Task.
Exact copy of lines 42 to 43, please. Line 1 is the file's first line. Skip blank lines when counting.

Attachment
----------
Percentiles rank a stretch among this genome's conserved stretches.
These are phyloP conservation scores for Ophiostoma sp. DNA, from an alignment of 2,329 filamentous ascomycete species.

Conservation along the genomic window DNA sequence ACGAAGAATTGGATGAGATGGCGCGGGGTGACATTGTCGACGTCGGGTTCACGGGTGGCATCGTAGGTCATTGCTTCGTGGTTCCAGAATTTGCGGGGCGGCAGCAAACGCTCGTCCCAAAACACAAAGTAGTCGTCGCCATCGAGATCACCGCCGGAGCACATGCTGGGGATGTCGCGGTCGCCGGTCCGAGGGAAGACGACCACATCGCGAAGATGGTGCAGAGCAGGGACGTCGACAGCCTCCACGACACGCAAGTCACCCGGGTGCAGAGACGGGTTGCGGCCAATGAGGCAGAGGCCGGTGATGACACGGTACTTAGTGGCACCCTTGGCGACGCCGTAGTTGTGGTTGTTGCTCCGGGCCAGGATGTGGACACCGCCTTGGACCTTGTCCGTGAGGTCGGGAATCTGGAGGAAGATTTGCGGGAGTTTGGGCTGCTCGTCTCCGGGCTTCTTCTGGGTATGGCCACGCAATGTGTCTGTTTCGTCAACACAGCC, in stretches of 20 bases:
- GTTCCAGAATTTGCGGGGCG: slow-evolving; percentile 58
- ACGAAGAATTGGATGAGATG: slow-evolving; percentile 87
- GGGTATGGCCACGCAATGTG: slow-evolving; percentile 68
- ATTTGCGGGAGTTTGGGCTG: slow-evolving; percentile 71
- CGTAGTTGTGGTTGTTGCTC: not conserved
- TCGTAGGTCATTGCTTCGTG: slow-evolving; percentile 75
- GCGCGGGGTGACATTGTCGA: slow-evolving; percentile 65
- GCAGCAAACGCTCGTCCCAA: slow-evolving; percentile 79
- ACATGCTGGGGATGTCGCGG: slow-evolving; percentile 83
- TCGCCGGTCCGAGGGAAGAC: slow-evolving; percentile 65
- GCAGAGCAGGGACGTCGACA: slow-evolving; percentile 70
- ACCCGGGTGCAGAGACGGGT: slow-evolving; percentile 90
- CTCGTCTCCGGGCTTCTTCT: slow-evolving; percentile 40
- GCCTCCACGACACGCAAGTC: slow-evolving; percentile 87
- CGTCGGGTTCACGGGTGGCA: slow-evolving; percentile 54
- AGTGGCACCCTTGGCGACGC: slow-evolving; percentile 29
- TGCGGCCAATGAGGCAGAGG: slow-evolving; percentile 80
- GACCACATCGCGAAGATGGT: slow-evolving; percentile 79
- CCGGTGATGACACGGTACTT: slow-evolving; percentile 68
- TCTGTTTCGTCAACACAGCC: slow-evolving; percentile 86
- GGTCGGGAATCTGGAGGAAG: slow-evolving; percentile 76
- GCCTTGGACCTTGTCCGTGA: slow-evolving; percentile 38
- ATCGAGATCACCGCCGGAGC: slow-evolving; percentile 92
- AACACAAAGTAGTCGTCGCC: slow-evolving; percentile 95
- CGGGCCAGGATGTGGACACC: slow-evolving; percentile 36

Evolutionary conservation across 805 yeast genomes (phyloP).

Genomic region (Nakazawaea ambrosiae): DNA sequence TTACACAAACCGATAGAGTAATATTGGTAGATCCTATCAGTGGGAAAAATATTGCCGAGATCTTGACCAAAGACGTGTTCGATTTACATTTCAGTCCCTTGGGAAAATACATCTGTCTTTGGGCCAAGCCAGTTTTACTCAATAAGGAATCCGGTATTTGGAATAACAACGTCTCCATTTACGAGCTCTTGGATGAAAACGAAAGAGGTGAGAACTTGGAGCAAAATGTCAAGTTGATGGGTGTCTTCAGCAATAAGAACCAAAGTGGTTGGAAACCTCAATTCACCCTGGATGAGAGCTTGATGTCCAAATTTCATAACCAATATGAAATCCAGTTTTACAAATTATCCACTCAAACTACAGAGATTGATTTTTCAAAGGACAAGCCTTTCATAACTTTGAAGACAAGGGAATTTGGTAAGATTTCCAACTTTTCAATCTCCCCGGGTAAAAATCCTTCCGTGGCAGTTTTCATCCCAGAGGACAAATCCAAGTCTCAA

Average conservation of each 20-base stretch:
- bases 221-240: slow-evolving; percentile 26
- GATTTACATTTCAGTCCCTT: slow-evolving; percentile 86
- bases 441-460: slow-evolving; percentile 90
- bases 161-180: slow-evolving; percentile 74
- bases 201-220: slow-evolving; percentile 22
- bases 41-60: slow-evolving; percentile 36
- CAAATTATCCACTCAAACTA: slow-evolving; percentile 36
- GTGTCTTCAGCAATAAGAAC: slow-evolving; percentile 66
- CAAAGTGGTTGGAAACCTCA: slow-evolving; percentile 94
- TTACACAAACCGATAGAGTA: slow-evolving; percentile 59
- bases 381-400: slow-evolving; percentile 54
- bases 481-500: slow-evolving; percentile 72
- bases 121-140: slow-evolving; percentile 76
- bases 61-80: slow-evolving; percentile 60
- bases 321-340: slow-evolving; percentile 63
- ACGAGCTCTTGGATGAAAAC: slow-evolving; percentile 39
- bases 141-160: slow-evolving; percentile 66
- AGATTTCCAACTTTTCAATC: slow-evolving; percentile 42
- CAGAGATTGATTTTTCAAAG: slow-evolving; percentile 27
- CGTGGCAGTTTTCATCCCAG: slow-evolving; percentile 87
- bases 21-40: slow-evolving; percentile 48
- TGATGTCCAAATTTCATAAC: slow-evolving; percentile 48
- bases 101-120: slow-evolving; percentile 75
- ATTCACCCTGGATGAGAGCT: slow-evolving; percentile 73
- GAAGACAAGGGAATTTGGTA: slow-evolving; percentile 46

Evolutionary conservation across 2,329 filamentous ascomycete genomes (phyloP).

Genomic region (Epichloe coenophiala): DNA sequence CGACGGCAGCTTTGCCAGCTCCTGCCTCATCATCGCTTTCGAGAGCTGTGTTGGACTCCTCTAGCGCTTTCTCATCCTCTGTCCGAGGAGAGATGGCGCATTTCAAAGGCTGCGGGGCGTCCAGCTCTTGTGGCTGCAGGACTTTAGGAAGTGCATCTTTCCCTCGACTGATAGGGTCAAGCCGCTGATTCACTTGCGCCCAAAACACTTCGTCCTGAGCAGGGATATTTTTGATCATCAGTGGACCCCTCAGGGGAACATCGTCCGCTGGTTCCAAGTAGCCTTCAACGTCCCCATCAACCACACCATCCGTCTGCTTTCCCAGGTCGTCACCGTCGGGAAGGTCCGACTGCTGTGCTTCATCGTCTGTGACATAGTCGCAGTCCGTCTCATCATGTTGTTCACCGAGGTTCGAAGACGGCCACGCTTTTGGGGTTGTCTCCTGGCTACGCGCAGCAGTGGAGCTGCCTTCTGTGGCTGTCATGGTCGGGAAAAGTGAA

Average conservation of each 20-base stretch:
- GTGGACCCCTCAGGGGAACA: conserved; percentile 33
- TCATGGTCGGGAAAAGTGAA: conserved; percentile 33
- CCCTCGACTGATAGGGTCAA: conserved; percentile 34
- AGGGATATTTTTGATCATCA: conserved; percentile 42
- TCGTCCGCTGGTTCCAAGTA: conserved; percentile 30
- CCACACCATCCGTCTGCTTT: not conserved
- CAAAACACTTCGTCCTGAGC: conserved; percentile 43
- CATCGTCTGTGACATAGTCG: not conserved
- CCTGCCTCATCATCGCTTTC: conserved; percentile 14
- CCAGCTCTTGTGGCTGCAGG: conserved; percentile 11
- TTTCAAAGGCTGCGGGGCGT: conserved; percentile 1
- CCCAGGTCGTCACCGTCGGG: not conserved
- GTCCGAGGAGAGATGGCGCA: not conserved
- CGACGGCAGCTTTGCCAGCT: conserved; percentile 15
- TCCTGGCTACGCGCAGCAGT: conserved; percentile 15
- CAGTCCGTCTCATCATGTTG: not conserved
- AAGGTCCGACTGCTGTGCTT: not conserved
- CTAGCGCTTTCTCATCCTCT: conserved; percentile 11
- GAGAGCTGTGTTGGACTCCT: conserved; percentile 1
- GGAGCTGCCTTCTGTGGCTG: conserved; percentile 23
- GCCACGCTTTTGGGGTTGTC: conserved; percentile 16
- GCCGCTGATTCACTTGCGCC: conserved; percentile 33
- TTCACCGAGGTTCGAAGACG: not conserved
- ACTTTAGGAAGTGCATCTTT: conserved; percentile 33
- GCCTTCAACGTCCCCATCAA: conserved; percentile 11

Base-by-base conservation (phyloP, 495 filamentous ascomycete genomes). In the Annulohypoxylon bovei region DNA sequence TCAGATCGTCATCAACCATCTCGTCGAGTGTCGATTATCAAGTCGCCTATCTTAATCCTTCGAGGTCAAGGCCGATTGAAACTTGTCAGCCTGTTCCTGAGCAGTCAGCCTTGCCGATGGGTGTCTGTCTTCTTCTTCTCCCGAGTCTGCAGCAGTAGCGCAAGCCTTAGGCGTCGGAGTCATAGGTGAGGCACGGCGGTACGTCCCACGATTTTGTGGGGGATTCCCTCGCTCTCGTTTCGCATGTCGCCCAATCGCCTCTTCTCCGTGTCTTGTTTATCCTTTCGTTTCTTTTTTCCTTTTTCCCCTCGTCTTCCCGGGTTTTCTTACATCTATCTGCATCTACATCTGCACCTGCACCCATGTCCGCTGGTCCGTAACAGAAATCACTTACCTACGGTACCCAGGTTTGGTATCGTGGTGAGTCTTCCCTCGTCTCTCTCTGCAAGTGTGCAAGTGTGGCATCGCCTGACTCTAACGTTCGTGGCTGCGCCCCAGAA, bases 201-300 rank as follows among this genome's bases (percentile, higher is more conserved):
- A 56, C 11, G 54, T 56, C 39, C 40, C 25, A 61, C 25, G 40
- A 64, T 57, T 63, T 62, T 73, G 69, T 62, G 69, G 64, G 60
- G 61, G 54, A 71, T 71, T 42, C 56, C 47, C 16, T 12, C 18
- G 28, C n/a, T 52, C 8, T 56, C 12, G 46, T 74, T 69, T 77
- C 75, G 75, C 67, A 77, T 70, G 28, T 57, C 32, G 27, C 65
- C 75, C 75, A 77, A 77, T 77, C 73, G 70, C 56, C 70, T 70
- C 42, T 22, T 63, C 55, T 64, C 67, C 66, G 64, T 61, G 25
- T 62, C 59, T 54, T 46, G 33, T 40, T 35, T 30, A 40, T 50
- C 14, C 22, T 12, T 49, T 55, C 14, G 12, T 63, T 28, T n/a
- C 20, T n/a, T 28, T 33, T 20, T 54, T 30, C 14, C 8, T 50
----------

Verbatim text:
- bases 381-400: slow-evolving; percentile 54
- bases 481-500: slow-evolving; percentile 72